Football Commentary: Chelsea join the ranks of Euro-sceptics: Arsenal travel in Wright mood

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The Independent Online
CHELSEA, according to their manager Glenn Hoddle, played 'the more attractive football' in the first half of a 3-1 defeat by Arsenal at Highbury. Really? One move apart, they did not seem to want to play any football at all. It was their next match, in European competition on Thursday, they were interested in, not this one.

It says everything for Chelsea's approach that when Arsenal - at that stage as muscular and predictable as ever - took the lead, the response of the few uncommitted spectators was relief that the positive team had been rewarded.

Chelsea had arrived with a top- six placing and a reputation for playing good football. They lined up with Nigel Spackman sitting in front of the back four, David Rocastle and Eddie Newton pulled deep on the flanks, and Paul Furlong alone in attack. The gameplan: come for a point and hope to burgle three.

They might have succeeded, too, were it not for the opportunism of Ian Wright and aerial strength of his team-mates. Instead it is Arsenal who will this week go confidently into the second round of the European Cup-Winners' Cup - their reward for treating the match on its merits, rather than as a rehearsal for Europe.

Chelsea's formation - only partly dictated by John Spencer's injury, said Hoddle - is the one they are using in Europe. Their approach to the Continent matches that of their best-known political supporter, cautious participation. Given how effectively Chelsea break - their goal was an exemplary piece of counter-attacking - such a policy has its merits. But it demands a greater level of commitment than they demonstrated at Highbury.

'The things we did not do today we have to do on Thursday,' Hoddle said, looking forward to the first leg of their tie with Austria Vienna. 'Against Arsenal you have to be physically strong. We did not have the same desire as them to compete.'

Those virtues, and some astute and well-executed tactics, won Arsenal the trophy last year, and Chelsea apparently intend to follow a similar path. To do so, however, would waste their inventiveness in attack and, given they lack Arsenal's defensive solidity, may even be the riskier option. Hoddle's side may be inexperienced in Europe, but so, too, are Newcastle and they have not resorted to defence.

Arsenal, who play in Denmark against Brondby on Thursday, have tried to broaden their game this season, with limited success. Recently they have reverted to their less attractive but highly effective emphasis on hustling and set plays. One senses that George Graham, their manager, would like to put out a more consistently entertaining side, but shies away from the thoroughgoing revolution that would require in both attitude and personnel.

Their saving grace is the quicksilver brilliance of Ian Wright. He scored twice on Saturday. The first came after Chelsea had comprehensively failed to deal with a corner. The otherwise excellent Dimitri Kharin was left floundering after Steve Bould's near-post knock-on caused confusion, and Wright volleyed in. That was four minutes before the break, eight minutes after it Kevin Campbell put Arsenal ahead after Chelsea had again failed to clear a corner.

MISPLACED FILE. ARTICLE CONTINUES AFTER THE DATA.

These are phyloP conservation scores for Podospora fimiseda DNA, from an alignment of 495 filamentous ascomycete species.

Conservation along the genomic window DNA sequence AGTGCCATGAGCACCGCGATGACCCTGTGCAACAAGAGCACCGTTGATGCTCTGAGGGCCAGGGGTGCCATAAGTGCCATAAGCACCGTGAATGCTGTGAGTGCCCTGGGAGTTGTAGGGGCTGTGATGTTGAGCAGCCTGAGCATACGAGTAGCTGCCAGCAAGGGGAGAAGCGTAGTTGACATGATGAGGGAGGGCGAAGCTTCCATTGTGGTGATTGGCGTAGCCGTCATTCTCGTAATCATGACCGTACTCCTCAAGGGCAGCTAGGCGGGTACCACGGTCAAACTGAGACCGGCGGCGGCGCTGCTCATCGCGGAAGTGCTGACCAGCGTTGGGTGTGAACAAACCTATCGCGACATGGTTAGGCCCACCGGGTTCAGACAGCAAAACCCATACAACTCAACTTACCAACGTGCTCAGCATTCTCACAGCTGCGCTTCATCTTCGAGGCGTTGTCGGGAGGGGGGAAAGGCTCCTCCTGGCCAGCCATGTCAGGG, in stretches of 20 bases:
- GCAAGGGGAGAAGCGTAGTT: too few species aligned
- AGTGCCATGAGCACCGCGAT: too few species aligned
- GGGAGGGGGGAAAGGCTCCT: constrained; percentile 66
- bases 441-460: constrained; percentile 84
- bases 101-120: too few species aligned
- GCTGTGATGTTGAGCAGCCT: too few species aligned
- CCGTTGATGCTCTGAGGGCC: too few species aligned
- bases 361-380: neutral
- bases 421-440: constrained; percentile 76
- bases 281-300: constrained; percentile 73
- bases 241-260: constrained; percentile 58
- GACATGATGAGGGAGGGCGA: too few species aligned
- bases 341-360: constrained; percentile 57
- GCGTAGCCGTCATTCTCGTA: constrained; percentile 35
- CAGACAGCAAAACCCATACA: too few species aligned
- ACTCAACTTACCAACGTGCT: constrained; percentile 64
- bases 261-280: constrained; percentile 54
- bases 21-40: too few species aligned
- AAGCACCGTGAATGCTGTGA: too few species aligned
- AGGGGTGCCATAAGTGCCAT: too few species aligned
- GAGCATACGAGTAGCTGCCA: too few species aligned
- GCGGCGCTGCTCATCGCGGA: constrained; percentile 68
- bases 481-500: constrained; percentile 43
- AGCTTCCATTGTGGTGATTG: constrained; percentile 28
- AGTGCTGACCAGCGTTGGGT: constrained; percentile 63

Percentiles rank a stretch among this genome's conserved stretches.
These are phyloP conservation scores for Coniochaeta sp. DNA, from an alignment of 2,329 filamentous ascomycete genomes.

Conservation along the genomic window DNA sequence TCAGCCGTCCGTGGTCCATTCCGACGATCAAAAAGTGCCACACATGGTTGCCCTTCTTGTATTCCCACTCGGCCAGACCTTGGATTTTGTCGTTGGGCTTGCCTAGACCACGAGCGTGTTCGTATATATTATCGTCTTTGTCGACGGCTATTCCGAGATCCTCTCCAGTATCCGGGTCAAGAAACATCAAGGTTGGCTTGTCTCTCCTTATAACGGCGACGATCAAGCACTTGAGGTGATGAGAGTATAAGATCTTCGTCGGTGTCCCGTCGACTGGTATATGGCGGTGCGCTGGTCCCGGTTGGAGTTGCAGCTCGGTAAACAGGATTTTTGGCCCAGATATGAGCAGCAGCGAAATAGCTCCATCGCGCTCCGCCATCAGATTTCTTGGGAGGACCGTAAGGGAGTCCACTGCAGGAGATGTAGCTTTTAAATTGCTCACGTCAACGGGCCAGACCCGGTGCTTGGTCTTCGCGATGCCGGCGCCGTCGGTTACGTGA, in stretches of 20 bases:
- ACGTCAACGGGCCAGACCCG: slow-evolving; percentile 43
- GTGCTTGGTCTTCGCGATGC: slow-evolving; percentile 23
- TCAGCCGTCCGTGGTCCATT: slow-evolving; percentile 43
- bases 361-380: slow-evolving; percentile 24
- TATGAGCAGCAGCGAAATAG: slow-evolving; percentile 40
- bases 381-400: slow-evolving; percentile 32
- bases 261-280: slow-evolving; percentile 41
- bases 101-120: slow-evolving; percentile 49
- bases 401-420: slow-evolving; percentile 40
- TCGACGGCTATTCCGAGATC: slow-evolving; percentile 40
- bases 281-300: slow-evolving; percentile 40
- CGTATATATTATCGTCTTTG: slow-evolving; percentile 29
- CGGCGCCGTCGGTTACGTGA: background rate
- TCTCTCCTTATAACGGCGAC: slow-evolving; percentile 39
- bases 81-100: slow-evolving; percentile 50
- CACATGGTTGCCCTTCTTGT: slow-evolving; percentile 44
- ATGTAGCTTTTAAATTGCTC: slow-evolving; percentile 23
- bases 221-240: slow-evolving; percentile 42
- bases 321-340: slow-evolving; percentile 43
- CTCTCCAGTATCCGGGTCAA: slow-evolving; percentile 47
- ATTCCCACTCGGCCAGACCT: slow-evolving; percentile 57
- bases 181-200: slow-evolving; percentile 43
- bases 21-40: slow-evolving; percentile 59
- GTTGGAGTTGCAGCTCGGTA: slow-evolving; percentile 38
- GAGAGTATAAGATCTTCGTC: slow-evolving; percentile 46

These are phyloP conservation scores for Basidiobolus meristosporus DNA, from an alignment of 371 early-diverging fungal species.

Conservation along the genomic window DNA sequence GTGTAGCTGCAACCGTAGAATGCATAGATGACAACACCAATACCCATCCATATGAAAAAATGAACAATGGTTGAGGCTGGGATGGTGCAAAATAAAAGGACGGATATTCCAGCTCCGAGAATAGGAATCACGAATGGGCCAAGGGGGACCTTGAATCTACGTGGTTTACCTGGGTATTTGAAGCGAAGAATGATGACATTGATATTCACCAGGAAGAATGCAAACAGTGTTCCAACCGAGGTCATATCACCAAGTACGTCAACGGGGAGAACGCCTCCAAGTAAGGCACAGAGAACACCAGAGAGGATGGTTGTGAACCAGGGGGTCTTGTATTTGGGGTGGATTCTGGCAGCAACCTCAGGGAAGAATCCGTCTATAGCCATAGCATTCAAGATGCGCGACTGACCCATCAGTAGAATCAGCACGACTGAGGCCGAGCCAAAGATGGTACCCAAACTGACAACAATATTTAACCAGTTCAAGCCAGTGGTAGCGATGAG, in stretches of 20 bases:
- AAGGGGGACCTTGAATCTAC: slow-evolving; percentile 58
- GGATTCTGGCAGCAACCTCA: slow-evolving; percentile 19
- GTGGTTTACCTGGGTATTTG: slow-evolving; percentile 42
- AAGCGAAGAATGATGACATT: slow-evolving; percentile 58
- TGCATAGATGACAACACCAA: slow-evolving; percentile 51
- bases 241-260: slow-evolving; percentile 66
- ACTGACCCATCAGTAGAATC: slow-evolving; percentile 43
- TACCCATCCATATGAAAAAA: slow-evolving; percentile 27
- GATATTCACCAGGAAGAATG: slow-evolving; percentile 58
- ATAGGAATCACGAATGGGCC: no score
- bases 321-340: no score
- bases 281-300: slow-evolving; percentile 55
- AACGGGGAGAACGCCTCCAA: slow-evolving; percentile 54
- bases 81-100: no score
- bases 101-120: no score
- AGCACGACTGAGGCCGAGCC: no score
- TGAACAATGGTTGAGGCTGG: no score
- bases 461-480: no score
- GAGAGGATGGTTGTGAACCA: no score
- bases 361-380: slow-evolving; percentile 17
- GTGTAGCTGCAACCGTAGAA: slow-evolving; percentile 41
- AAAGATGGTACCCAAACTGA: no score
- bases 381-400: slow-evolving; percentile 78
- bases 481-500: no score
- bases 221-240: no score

Campbell's goal effectively killed a game which, for all the full-house passion of a London derby, had taken 35 minutes to ignite. The spark was Chelsea's goal. Kharin, gathering a Lee Dixon cross, threw to Dennis Wise in midfield. He fed Gavin Peacock on the left and, continuing forward, arrived to prod in Furlong's far- post knock-down from the subsequent cross. From goalkeeper to goal in four passes.

The crucial factor, though, was the space left by Dixon's right- wing surge.

Once Arsenal had taken the lead they were not going to be as heavily committed again. Chelsea re-jigged but any thoughts of a recovery were soon ended by Wright's marvellously taken left- foot volley from Nigel Winterburn's pull-back.

The pressure lifted, Arsenal, with Stefan Schwarz a growing influence, now attacked with vibrant belief and should have won more comfortably. Wright's greed, and his colleagues' poor finishing, ensured they did not.

Brondby, according to George Graham, the Arsenal manager, have been expressing quiet confidence about their chances (the leak could be John Jensen's father, who is on their coaching staff). They have even rejected the opportunity to cash in by playing the match in the national stadium, preferring to stage it in their own smaller, but more atmospheric, ground.

Both Arsenal and Chelsea should lay the foundations for further progress in Europe this week, though neither is likely to be involved in a classic. Not that many will be watching. Television, perhaps forewarned, has decided not to provide live coverage of either tie.

Goals: Wise (35) 1-0; Wright (41) 1-1; Campbell (53) 2-1; Wright (62) 3-1.

Arsenal (4-3-3): Seaman; Dixon, Adams (Keown, 90), Bould, Winterburn; Parlour, Jensen (Selley, 80), Schwarz; Campbell, Smith, Wright. Substitute not used: Bartram (gk).

Chelsea (4-5-1): Kharin; Clarke, Kjeldbjerg, Johnsen, Sinclair; Rocastle (Shipperley, 60), Wise, Spackman, Peacock, Newton; Furlong. Substitutes not used: Lee, Hitchcock (gk).

Referee: D Gallagher (Banbury).

(Photograph omitted)

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